It gets a little ridiculous sometimes. This wasn’t a division thing but it is a carpet thing and it underscores how silly we can be sometimes. At my first call with St Timothy’s in Omaha it was well known that the senior pastor didn’t like red koolaid in the building. Altar guild knew it, children and family ministry knew it, the kitchen folks knew it. After I’d heard this about 57 times (there I AM exaggerating for illustration), after I’d heard this about 57 times I went into the senior pastor’s office one day and asked him what the deal was with him and red koolaid? “What did red koolaid do to you that was so bad that you hate it so much”, I asked him. He had no idea what I was talking about and when I told him everyone knew he hated red koolaid he was taken aback. Then he explained that he didn’t care about red koolaid one way or the other. What he didn’t like about it is that it would stain the carpets. But there was much weeping and gnashing of teeth about red koolaid. Oops, sorry, that’s a phrase for Sunday sermons, isn’t it?
Whatever, we sometimes get in our own way when it comes to being the church. Together. The biggest division I’ve seen comes from the 2009 churchwide assembly statement on sexuality. That caused the birth of yet another Lutheran denomination. I can sort of see that because that at least has a theological debate at its root. But arguing over the color of the carpet, or the style of worship, or the worship times just doesn’t track with being a follower of Christ. In 2011 when we moved the early worship service time from 9:30 to 9:00 so we could have kids in worship AND have an hour for faith formation it caused some grief with a few folks. We didn’t really have a division over it because they just left. Similarly, when St Timothy’s changed the early worship style at the early service from full on traditional to a chapel service, they didn’t have division exactly but people left because of it. Which is truly ironic because the reason the change was made was because there were more people in worship leadership than sitting in the pews.
All this to be underscore the idea that we must be very careful in our approach to being church. When we make our worship decisions based on our preferences then we may be making worship about us when in fact worship is about God, first and foremost. That’s the same problem with have with most divisions in the church. Maybe not all but most come back to the idea that we make church about us instead of God.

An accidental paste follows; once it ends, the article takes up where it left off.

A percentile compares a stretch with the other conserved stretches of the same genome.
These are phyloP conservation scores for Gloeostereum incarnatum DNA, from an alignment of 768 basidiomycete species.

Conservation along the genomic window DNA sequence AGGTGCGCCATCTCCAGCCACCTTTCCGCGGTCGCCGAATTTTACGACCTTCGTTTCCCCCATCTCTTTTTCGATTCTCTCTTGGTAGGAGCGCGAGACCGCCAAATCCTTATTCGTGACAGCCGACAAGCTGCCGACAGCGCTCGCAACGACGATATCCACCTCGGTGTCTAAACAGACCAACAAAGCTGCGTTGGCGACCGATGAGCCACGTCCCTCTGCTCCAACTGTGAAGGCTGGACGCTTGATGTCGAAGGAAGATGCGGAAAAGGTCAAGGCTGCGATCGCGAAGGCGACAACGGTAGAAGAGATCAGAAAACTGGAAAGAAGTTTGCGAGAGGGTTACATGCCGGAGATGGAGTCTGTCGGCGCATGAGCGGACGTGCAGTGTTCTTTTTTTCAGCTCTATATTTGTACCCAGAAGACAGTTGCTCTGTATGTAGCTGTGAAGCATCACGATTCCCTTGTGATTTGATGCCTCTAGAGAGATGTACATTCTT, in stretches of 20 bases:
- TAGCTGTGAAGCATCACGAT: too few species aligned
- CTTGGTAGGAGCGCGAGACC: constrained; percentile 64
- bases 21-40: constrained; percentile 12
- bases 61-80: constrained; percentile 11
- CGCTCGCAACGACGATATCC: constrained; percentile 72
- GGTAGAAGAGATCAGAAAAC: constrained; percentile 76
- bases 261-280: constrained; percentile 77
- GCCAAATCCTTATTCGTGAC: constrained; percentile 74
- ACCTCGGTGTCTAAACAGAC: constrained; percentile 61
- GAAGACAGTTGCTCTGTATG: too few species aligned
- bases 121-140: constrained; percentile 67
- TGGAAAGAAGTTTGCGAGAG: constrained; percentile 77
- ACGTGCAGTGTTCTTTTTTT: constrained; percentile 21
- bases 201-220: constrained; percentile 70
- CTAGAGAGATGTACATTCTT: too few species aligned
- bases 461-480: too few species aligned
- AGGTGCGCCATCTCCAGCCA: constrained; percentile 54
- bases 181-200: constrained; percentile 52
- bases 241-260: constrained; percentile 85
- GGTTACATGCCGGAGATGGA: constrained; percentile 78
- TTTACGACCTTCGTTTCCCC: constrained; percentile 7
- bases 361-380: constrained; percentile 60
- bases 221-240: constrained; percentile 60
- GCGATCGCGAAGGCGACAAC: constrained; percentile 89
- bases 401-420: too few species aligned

The worst kind of division? That’s the division you don’t see or notice. Kind of like what we have going on here at Spirit of Hope now. Did you notice we are widely divided? We are but it isn’t terribly noticeable and therein lies the root cause of THAT division. We’re divided on lines of how long you’ve been here. If you’ve been here 4 years or more you’re in one group and less than 4 there’s another group. If you don’t believe me take a look around right now or at any get together outside of worship on Sunday. There are a few exceptions but generally speaking the people at Lenten Wednesday worship have been around a while. The people who supported the youth at the French Chef Café dinner were by and large folks that have been around a while. Here’s another test. Name the people in our last new member gathering in the fall. Tim and Jackie. Us ‘Old Guard’ have not done a great job of integrating new people into Spirit of Hope and that’s at the bottom of our financial struggles. Not that that is a good reason to welcome people, but it is an effect. We’re doing lots of things to turn this around, like the small group following Easter and Parents 2 Parents coming back in the fall so when the opportunity presents, please jump in.
One way or the other, division is the opposite of what God wants. We’re seriously all in this as church. Together. Bound together in our baptism through the power of the Holy Spirit and united once again as we come together to the Holy Meal. We often see these as the results of all of our daily tasks throughout the week but in reality these are the foundations of our week where we do all the daily tasks. It’s easy to forget the order of operations here. It’s also easy to remind ourselves that God is first and foremost. Everything else comes in second.